I’ve been saying for some time that oil would stabilise back above $75 per barrel. And with the price ticking towards $80, I might finally have been proved right. I’m no great soothsayer, mind, as I’ve been saying this for years and it’s almost certainly something that would eventually come true.
But I’ve also held the conviction that prices above $75 were what it would take to start oil company shares moving upwards again, and that’s what seems to be happening. Shares in BP (LSE: BP) have gained 23% since the end of March, while the FTSE 100 is up 12%. And the gains have been across the board, with Royal Dutch Shell up 15% — and Premier Oil shares have shot up 70%!
At around 560p today, will it be long before BP shares break the 600p barrier? I don’t think so.
For one thing, BP has steadfastly stuck to paying its dividends during the oil price crisis, with chief executive Bob Dudley insisting that the business would recover, even though we were surely in for a few years of cheap oil.
BP’s consistent dividend provided a yield of 5.7% last year, though the same in cash terms yielded as much as 7.7% back in 2015. If you’d been prescient enough to see that oil prices would surely recover and that BP would continue to be a nicely profitable company, just think what a difference to your pension pot it could have made if you’d locked in a yield like that for the long term — and congratulations if you did just that.
Even though the share price has perked up lately, BP’s forecast dividend still stands at around 5%, and that’s still a good deal better than average. For the yield to come down to what I’d think of as sustainable long-term level of round 4%, we’d be looking at a share price of 750p.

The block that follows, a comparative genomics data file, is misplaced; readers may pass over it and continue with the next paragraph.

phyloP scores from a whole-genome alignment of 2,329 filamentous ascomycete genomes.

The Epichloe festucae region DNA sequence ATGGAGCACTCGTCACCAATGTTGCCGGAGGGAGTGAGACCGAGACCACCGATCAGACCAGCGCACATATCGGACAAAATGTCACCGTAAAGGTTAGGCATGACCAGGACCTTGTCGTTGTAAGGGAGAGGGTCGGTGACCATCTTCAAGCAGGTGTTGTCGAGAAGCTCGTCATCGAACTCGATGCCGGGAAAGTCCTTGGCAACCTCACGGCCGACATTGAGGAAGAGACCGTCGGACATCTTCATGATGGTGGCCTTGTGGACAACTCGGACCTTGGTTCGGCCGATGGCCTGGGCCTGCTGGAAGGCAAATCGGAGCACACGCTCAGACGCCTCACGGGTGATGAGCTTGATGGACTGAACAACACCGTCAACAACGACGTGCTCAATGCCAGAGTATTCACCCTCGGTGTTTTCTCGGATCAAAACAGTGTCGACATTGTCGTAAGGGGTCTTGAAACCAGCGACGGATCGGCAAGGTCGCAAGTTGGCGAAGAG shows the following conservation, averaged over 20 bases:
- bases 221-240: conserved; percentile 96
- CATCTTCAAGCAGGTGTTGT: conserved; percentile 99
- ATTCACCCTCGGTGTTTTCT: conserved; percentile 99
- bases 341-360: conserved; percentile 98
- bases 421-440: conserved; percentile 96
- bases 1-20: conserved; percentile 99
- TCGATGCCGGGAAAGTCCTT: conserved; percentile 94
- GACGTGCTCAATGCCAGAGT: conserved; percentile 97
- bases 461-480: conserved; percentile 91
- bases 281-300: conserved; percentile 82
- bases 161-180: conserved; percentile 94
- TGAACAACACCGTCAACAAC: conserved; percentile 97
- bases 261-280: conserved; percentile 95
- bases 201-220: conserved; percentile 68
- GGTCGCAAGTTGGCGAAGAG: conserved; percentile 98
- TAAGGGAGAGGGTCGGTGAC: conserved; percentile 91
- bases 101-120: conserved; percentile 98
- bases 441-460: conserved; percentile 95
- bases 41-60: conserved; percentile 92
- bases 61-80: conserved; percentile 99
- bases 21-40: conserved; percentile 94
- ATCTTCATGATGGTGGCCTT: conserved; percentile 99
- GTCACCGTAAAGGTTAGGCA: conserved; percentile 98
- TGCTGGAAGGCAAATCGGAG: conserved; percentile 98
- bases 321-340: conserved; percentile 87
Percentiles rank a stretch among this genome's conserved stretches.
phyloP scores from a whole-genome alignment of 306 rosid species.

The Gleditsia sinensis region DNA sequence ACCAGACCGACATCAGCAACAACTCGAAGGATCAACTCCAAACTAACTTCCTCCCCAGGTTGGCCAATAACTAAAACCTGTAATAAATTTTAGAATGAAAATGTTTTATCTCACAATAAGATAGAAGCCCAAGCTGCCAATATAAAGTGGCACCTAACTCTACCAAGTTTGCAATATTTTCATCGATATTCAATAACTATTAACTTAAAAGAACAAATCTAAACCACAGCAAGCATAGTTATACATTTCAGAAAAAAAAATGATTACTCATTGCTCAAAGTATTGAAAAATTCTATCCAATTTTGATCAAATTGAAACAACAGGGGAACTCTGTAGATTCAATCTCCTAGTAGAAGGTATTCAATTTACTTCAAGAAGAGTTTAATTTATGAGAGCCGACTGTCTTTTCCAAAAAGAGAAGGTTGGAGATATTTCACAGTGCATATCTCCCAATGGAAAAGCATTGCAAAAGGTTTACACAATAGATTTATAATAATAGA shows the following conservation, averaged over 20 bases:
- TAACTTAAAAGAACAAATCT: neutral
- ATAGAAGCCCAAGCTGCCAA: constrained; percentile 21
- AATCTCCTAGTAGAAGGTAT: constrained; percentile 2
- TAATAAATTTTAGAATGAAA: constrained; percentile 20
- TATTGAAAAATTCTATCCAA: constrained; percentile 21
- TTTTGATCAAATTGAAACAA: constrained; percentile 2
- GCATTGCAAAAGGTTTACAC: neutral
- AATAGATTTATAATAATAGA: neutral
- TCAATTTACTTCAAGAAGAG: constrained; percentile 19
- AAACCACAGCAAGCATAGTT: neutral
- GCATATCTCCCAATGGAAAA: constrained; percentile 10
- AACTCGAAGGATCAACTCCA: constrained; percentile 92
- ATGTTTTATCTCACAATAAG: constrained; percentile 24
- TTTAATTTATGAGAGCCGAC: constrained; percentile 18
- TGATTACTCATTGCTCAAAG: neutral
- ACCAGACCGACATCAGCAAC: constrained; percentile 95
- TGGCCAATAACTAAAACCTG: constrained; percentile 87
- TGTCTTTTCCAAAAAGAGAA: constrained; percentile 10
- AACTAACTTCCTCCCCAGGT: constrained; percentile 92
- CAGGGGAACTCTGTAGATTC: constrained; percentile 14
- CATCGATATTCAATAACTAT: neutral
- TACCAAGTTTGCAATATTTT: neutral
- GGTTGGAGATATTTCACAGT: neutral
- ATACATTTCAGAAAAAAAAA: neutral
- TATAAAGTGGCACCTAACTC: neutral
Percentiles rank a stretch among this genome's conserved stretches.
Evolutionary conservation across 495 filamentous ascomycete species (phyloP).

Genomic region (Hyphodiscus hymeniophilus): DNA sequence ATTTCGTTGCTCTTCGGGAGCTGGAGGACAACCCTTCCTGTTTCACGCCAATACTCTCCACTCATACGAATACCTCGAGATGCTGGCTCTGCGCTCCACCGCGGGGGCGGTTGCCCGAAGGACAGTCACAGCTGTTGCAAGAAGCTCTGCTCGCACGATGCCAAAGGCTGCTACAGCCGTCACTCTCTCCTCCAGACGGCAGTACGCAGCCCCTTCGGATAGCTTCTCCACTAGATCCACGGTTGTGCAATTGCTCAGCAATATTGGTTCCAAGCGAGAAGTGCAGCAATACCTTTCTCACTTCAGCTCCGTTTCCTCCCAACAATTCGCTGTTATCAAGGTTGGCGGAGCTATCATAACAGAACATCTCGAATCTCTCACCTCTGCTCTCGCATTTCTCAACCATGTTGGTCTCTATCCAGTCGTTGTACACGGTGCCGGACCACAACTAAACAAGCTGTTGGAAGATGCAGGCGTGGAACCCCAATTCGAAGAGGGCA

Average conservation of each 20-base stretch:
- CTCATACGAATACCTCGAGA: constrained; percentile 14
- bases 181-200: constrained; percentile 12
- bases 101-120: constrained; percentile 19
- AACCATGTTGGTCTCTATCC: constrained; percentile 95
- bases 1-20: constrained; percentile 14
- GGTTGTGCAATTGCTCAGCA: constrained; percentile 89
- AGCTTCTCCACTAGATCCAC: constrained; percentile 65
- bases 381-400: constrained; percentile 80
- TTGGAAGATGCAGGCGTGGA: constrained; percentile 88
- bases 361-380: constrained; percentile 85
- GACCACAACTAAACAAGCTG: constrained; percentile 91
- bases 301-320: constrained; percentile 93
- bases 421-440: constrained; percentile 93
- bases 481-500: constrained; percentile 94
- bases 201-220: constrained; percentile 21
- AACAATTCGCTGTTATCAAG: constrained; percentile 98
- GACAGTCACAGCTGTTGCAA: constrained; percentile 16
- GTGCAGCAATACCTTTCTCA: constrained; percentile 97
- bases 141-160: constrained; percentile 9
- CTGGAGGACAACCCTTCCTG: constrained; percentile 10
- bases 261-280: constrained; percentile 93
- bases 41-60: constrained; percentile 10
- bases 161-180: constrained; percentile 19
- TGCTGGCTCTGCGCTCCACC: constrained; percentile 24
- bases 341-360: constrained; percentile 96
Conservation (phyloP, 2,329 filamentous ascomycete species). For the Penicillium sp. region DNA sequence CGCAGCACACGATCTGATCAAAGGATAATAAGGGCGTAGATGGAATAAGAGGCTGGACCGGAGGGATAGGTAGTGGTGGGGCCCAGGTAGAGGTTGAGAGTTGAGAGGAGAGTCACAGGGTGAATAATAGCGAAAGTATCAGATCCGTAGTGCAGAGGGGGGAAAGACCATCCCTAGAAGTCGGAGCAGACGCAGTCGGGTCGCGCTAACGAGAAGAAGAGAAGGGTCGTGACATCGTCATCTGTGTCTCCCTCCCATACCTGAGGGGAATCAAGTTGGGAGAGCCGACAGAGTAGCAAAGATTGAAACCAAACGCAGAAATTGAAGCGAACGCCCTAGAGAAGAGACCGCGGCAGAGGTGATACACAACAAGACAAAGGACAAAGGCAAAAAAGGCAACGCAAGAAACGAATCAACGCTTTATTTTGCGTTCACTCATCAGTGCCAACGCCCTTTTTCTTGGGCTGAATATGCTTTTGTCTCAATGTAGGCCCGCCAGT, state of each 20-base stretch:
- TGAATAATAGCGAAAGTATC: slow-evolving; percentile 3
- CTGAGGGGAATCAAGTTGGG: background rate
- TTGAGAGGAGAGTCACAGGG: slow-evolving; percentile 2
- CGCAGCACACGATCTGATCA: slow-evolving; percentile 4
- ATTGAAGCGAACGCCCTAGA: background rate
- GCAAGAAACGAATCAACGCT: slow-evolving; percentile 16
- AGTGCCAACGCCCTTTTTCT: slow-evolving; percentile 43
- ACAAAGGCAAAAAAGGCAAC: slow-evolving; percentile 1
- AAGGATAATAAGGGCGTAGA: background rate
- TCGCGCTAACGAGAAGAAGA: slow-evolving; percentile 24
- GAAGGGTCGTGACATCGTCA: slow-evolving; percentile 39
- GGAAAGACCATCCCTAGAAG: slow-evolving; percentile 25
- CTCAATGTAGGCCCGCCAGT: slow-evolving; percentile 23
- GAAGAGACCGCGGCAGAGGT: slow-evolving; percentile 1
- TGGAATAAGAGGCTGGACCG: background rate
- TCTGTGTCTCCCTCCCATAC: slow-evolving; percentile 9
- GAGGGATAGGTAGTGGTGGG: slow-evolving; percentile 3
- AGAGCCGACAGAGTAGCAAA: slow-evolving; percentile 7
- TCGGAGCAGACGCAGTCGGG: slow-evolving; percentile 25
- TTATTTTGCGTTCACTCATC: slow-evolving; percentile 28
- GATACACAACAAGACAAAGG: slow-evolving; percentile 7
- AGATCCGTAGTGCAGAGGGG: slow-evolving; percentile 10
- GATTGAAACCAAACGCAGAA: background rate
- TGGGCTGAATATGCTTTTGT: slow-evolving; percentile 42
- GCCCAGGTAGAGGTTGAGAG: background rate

First-quarter results show that BP’s earnings are recovering nicely and as soon as we get back to dividend rises, I can see the share price soaring.
Picks and shovels
This brings me to an old “picks and shovels” favourite in the oil business, one that provides services to the oil explorers working at the sharp end.
I’m talking about Gulf Marine Services (LSE: GMS), whose share price has also ticked up of late. We’re looking at a 31% rise since a low point in early April, though there’s still some way to go before the 33% drop of the past 12 months can be clawed back.
Gulf Marine shares have struggled more than I anticipated as the period of cheap oil has lengthened, and a profit warning in August last year sent the price tumbling. But are we looking at good value now?
Analysts are forecasting a massive recovery in earnings. Admittedly it’s from a low base, as EPS collapsed to almost nothing in 2017. But if these predictions prove accurate, we’d be looking at a forward P/E multiple for 2019 of only seven — and maybe even the first signs of a returning dividend.
The big concern for me is debt, which stood at $398m at 30 April. That’s almost twice the company’s market capitalisation, and the big challenge in the next couple of years will be to get that down substantially. But if Gulf can remain afloat and achieve its expectations, we could be on to a decent recovery candidate.
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Alan Oscroft owns shares of Premier Oil. The Motley Fool UK has no position in any of the shares mentioned. Views expressed on the companies mentioned in this article are those of the writer and therefore may differ from the official recommendations we make in our subscription services such as Share Advisor, Hidden Winners and Pro. Here at The Motley Fool we believe that considering a diverse range of insights makes us better investors.